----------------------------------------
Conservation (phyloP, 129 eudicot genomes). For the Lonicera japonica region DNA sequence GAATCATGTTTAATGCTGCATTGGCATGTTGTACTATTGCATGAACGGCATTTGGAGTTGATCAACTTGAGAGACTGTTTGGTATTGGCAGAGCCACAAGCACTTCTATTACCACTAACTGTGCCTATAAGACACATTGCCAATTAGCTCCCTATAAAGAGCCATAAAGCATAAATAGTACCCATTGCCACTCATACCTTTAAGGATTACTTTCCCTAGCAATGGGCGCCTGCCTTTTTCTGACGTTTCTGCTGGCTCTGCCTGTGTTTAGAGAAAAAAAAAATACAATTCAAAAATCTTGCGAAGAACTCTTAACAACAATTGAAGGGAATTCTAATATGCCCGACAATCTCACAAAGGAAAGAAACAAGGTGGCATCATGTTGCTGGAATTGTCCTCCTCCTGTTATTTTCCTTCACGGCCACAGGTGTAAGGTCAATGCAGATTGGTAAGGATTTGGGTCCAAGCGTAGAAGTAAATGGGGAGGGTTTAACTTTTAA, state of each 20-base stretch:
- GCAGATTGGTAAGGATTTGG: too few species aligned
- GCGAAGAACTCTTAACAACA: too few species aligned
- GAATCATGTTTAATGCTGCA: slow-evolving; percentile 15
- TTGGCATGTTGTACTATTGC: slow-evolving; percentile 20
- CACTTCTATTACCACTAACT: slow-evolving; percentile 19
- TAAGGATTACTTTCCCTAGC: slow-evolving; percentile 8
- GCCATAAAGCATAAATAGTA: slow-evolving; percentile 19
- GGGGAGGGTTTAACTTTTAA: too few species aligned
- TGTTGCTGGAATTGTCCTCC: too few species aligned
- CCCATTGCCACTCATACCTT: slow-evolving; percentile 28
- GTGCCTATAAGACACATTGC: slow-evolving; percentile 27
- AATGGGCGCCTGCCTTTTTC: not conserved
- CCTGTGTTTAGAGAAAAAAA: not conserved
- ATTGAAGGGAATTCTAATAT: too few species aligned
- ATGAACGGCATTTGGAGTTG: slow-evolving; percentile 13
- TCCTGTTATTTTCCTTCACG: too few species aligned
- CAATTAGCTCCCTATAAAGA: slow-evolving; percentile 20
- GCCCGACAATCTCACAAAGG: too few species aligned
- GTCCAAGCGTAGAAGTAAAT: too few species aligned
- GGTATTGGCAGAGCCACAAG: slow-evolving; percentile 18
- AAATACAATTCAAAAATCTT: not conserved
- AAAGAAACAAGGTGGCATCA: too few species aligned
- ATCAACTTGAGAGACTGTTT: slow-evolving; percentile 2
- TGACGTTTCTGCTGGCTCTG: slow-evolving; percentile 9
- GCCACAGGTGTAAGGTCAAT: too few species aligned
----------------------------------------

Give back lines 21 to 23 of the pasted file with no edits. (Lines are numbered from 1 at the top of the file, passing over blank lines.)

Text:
- GGTATTGGCAGAGCCACAAG: slow-evolving; percentile 18
- AAATACAATTCAAAAATCTT: not conserved
- AAAGAAACAAGGTGGCATCA: too few species aligned